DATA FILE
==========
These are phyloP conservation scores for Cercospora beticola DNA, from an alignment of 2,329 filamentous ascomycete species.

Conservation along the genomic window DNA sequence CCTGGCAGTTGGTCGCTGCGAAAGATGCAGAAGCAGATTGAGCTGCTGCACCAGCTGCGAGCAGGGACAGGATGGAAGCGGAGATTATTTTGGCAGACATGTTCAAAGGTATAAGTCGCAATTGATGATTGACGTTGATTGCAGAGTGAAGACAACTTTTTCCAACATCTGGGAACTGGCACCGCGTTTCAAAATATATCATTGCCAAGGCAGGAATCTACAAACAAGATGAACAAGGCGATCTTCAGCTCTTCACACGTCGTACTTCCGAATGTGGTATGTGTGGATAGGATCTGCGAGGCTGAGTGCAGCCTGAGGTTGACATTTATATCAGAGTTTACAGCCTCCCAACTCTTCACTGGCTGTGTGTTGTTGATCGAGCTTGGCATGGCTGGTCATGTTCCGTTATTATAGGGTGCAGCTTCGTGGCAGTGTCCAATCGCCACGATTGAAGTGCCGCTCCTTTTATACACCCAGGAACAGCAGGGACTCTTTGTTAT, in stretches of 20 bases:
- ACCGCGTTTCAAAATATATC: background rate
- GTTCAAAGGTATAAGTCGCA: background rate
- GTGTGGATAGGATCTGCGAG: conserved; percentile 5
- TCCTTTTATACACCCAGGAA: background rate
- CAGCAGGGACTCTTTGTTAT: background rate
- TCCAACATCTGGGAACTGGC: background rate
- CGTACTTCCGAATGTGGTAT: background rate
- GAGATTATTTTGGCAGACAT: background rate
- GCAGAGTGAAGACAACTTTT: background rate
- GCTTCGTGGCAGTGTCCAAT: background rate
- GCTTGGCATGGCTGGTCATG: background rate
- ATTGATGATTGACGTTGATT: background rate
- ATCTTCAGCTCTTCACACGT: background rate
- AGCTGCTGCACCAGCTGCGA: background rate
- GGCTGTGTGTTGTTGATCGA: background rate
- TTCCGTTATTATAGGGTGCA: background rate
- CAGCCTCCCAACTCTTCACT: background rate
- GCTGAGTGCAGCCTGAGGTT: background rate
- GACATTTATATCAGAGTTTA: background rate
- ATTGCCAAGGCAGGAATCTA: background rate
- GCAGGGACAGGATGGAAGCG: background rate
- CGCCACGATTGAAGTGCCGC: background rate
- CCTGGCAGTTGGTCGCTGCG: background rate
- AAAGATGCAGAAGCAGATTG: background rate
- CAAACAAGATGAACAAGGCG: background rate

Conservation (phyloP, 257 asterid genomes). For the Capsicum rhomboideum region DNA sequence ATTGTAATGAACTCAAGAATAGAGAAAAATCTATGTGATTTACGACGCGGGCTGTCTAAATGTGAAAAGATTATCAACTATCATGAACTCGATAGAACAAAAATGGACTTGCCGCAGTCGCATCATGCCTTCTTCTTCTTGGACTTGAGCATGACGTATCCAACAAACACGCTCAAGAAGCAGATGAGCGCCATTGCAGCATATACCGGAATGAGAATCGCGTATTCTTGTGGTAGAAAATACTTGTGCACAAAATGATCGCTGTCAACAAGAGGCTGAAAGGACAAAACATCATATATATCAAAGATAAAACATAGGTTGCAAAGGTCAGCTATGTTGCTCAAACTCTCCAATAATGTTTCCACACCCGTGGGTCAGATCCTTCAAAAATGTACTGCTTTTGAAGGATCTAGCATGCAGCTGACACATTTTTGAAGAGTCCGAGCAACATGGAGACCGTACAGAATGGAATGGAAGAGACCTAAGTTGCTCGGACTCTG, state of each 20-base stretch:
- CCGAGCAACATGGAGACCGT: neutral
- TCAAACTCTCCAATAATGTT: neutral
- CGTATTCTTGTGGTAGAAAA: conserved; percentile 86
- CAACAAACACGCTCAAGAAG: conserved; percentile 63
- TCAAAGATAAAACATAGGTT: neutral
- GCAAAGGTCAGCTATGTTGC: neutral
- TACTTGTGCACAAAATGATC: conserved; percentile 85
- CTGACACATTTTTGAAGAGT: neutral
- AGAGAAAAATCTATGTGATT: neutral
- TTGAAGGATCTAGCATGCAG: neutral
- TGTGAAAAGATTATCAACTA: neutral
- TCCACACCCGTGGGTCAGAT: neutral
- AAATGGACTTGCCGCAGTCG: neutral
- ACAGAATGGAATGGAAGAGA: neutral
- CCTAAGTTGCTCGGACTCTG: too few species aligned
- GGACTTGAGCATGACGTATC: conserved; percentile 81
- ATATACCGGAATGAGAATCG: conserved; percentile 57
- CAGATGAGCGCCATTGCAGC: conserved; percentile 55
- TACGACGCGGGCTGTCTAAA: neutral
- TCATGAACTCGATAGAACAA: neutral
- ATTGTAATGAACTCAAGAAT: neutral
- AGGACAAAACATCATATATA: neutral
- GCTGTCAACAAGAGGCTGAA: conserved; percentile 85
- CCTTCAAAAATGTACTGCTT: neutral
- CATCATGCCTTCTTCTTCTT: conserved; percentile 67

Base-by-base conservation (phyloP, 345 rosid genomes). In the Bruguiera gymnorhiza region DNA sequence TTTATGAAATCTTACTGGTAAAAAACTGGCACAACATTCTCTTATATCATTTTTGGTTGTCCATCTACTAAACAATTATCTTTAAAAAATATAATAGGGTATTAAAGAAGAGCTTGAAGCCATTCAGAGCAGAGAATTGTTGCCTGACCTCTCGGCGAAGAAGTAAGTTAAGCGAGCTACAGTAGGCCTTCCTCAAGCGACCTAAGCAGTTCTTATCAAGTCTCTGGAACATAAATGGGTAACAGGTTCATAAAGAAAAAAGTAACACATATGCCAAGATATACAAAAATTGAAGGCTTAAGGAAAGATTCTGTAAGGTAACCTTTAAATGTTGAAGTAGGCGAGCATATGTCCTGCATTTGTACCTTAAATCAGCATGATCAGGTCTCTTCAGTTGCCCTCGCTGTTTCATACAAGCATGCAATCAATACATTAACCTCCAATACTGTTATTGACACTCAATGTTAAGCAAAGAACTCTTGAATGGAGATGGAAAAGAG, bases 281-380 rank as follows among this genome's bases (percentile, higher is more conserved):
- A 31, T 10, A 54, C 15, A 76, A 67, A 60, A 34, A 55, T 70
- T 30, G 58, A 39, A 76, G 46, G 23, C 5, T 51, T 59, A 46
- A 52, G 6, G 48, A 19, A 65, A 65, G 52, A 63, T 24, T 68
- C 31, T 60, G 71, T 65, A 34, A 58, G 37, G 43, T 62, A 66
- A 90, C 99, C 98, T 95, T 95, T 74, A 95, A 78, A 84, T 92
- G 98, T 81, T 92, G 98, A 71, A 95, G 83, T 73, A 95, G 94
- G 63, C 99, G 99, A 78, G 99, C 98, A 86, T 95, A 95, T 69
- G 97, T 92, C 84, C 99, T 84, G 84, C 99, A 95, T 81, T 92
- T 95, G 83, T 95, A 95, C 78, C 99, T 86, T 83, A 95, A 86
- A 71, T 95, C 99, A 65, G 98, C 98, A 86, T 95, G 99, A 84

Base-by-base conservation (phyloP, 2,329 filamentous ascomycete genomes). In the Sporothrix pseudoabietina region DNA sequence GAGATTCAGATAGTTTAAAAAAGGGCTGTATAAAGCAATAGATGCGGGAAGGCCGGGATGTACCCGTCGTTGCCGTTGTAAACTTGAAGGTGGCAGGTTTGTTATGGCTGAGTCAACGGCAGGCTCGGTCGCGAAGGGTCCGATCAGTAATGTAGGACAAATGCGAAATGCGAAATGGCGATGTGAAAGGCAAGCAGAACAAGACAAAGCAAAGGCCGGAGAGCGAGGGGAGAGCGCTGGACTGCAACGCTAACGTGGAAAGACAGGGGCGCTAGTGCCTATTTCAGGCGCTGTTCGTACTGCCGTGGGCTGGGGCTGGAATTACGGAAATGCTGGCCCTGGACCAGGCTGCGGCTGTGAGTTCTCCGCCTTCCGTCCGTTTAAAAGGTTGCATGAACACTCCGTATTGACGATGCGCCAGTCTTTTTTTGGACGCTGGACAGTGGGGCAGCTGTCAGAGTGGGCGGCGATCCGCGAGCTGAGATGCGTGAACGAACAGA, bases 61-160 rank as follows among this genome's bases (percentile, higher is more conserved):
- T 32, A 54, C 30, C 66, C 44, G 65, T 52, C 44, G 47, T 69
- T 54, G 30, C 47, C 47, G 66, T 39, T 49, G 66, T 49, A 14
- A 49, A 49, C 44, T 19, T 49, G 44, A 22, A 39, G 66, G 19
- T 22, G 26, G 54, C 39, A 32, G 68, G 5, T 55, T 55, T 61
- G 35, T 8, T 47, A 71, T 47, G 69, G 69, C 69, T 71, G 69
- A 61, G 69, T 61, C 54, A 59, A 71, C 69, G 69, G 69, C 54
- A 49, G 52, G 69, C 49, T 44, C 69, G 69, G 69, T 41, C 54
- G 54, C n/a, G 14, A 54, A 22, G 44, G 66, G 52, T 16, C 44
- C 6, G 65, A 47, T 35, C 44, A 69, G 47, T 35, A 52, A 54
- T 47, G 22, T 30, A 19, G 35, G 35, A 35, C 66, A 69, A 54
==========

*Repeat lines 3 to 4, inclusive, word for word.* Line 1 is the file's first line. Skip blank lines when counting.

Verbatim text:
- ACCGCGTTTCAAAATATATC: background rate
- GTTCAAAGGTATAAGTCGCA: background rate